This remarkable coincidence further strengthens the probability that these three were made simultaneously and by the same artisans and that they may in fact be part of a single set that defined the borders of the area mentioned in the land grant in the inscription seen on Gadhegal No. 3.

Gadhegal No. 4 from Deokhol is surprisingly similar in the execution of the upper panel with gadhegal No. 3, with the exception that the circle is to the left and the crescent is to the right. Gadhegal No. 4 also differs in its execution of the recessed central panel and the positions, postures and direction of the human and equid figures in the lower panel. The figures face right and the human is shown crouching on its stomach. The orientation is uncommon (as in most of the examples the figures are facing left) but not unknown. The position of the human and equid figures is in fact of the more commonly seen variety.

Even though the fourth example is different from the others the style of the workmanship and the general treatment of the concept appears to be very similar, implying that this gadhegal was in all probability coeval to the others considering the proximity of Deokhol to Diveagar and the common Shilahara background.

Gadhegals are incredibly enigmatic though explicit (and to some repulsive) markers of the Early Medieval period in Western India. The precise date of 1254 AD gives us a specific timeline for the three stylistically identical Gadhegals from Diveagar (and also in all probability for the one from Deokhol) and thereby a specific date for Northern Shilahara sovereignty over Diveagar and the adjoining region. It also ascertains the length of the Northern Shilahara empire by establishing their dominion this far south. This along with the date of 1012 AD seen on the Akshi Gadhegal and the clear association of the Shilahara sovereigns with these Gadhegals clearly shows this tradition was a popular, continuing, living tradition under the Shilahara rulers for at least 240 years.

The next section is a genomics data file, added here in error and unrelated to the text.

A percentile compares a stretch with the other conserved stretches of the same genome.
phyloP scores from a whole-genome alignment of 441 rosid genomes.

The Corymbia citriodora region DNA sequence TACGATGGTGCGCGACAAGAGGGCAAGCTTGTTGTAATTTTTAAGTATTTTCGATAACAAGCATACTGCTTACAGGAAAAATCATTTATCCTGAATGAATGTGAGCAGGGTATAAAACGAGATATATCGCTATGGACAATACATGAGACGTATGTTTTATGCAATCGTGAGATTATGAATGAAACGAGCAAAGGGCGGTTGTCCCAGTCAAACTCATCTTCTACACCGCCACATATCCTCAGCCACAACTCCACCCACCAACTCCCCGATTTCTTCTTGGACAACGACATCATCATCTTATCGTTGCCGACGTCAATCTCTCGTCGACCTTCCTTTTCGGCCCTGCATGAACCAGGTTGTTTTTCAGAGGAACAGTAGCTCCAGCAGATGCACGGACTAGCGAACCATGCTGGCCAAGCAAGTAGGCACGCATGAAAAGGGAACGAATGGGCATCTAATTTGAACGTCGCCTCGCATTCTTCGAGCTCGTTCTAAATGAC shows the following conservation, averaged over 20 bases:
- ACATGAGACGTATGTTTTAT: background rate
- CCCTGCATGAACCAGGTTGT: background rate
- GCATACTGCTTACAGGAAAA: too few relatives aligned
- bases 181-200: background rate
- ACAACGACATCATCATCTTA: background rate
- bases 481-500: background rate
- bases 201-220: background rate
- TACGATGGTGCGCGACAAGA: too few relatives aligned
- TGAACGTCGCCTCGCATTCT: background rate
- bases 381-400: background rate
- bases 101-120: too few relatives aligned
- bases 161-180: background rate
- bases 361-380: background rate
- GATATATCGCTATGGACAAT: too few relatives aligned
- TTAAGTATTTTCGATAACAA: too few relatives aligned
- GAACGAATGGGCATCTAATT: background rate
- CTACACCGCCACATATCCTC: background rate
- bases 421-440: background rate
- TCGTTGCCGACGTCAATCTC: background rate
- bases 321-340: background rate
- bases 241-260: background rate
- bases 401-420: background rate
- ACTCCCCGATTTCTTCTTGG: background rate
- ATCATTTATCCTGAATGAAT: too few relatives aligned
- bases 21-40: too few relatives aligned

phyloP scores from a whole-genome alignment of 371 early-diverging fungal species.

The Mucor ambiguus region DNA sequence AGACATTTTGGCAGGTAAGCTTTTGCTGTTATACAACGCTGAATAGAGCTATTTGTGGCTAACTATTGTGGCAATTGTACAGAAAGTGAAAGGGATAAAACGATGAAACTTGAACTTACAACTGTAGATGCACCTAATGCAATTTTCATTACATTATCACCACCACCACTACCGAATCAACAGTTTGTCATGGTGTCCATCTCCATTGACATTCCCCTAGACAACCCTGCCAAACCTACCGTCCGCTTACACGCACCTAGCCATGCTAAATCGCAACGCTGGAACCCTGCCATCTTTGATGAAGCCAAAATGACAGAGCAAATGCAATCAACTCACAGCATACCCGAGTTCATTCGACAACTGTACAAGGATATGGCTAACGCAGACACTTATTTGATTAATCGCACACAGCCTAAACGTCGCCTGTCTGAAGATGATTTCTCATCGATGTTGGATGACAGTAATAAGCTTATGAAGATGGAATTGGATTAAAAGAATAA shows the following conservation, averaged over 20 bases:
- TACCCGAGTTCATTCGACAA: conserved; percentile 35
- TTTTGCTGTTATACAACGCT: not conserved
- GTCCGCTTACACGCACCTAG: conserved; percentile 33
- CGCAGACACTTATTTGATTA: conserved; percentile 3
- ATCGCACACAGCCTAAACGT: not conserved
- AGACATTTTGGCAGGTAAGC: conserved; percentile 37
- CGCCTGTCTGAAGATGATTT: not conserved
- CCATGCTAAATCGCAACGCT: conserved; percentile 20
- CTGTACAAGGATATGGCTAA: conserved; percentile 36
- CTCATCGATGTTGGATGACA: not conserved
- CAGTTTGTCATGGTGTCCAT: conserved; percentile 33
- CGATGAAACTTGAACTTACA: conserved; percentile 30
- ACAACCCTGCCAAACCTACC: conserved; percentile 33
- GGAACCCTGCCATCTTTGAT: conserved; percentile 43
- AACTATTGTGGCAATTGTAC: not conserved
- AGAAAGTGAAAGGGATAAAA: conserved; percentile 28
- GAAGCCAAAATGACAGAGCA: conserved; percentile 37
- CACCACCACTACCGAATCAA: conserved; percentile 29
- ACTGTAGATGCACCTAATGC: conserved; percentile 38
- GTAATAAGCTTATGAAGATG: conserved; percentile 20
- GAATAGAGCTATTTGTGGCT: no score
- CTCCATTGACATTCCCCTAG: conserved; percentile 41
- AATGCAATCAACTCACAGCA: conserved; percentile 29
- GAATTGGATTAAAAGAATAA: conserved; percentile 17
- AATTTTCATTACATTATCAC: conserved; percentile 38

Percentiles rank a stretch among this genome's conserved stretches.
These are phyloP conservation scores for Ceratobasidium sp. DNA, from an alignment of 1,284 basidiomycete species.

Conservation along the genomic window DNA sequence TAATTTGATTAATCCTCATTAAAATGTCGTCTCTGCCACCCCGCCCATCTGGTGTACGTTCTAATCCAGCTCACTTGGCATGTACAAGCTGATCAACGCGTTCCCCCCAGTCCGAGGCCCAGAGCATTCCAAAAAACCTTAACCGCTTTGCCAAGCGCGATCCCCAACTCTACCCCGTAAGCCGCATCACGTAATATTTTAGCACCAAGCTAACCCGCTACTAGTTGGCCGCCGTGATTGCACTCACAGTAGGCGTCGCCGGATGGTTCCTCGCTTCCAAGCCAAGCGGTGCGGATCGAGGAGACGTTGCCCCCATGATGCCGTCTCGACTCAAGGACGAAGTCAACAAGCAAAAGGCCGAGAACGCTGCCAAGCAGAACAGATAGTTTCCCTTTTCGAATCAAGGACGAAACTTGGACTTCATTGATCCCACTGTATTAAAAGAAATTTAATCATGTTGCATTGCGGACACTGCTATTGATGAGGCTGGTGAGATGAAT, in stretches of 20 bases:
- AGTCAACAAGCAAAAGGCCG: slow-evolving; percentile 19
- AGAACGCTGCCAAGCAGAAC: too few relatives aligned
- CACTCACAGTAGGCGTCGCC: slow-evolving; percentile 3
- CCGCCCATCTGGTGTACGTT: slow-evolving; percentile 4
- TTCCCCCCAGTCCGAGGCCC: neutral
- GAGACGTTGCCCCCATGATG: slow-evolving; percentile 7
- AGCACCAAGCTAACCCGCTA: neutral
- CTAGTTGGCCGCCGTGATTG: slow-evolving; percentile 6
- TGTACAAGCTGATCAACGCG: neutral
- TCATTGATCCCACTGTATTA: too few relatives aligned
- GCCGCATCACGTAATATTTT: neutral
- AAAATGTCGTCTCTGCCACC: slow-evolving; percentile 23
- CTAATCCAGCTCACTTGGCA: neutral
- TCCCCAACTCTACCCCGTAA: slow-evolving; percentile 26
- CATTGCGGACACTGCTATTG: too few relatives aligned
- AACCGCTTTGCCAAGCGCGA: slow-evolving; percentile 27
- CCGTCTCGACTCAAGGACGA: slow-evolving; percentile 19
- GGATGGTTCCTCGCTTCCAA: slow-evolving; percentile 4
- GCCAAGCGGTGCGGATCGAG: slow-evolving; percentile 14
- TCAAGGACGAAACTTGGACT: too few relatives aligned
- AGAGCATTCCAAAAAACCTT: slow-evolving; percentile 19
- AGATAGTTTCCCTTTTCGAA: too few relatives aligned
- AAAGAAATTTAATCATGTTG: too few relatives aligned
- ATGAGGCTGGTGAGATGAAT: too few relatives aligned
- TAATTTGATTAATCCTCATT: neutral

Apart from the explicitly depicted warning/probable punishment Gadhegals almost always bear inscriptions of great import to historians and archaeologists working to reconstruct the cultural geography and history of the Early Medieval period and thus deserve much more scholarly attention than they have received to date. Here’s hoping this article sets the ball rolling.

This article is the first in a series of articles based on explorations ancillary to the excavations being currently carried out at the site of Chandore, jointly by the CEMS and INSTUCEN.